May 10, 2007

The Myths of Certification

If you look up the word myth in a dictionary, you’ll find one definition that describes it as “a fiction or half-truth, especially one that forms part of an ideology.” In the case of professional certification programs, many myths or beliefs have come to be accepted as truths. Those so-called truths affect the way certification programs currently are designed, developed, managed, and used. Not that any of those myths are bad, but they can be misleading.

Then, what are the greatest myths about certification? Use the following list to help you decide if professional certification is right for your organization.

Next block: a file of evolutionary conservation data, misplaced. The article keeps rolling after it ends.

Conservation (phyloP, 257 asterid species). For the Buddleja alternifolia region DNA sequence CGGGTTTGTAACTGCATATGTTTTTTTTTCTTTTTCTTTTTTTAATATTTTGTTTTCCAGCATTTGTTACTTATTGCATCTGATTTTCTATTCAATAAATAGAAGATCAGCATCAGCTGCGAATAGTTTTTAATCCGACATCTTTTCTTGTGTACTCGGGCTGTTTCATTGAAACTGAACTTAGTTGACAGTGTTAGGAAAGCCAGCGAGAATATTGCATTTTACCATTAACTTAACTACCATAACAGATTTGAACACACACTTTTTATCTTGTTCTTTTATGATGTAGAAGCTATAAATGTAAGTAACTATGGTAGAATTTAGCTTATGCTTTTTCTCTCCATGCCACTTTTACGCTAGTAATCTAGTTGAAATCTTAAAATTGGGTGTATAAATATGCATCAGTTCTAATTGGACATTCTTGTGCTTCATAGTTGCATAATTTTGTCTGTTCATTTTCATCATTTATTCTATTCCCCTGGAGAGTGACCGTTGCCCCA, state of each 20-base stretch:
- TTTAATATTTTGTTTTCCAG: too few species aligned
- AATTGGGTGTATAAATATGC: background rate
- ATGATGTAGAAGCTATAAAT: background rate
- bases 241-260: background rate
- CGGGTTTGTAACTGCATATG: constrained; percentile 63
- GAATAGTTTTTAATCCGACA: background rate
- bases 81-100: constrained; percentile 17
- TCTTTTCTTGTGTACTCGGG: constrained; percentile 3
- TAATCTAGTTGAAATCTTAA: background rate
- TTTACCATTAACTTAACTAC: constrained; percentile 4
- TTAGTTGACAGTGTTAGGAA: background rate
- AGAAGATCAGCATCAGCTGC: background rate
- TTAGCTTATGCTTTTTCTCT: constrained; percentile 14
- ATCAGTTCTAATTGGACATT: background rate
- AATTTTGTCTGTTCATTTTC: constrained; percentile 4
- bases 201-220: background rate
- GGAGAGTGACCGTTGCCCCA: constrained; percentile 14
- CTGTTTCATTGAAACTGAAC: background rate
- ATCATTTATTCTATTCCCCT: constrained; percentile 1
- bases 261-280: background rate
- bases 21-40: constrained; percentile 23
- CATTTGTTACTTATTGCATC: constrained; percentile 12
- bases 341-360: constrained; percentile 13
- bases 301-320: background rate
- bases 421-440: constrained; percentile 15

1. Certification is an "easy sell" to the organization.
2. A certification test doesn't really need to be validataed.
3. Certification is for high-tech environments.
4. An organization should always build its own certification programs.
5. Individuals in the organization who fail to become certified are out of a job.
6. If I certify my workforce, they'll leave to go to another job.
7. You don't need to keep your certification program secure.
8. Certification programs mean big money.
9. Certification is not a business.
10. It's too hard to justify ROI for certification.
Source: Jamie Mulkey and Jennifer Naughton in T+D Magazines

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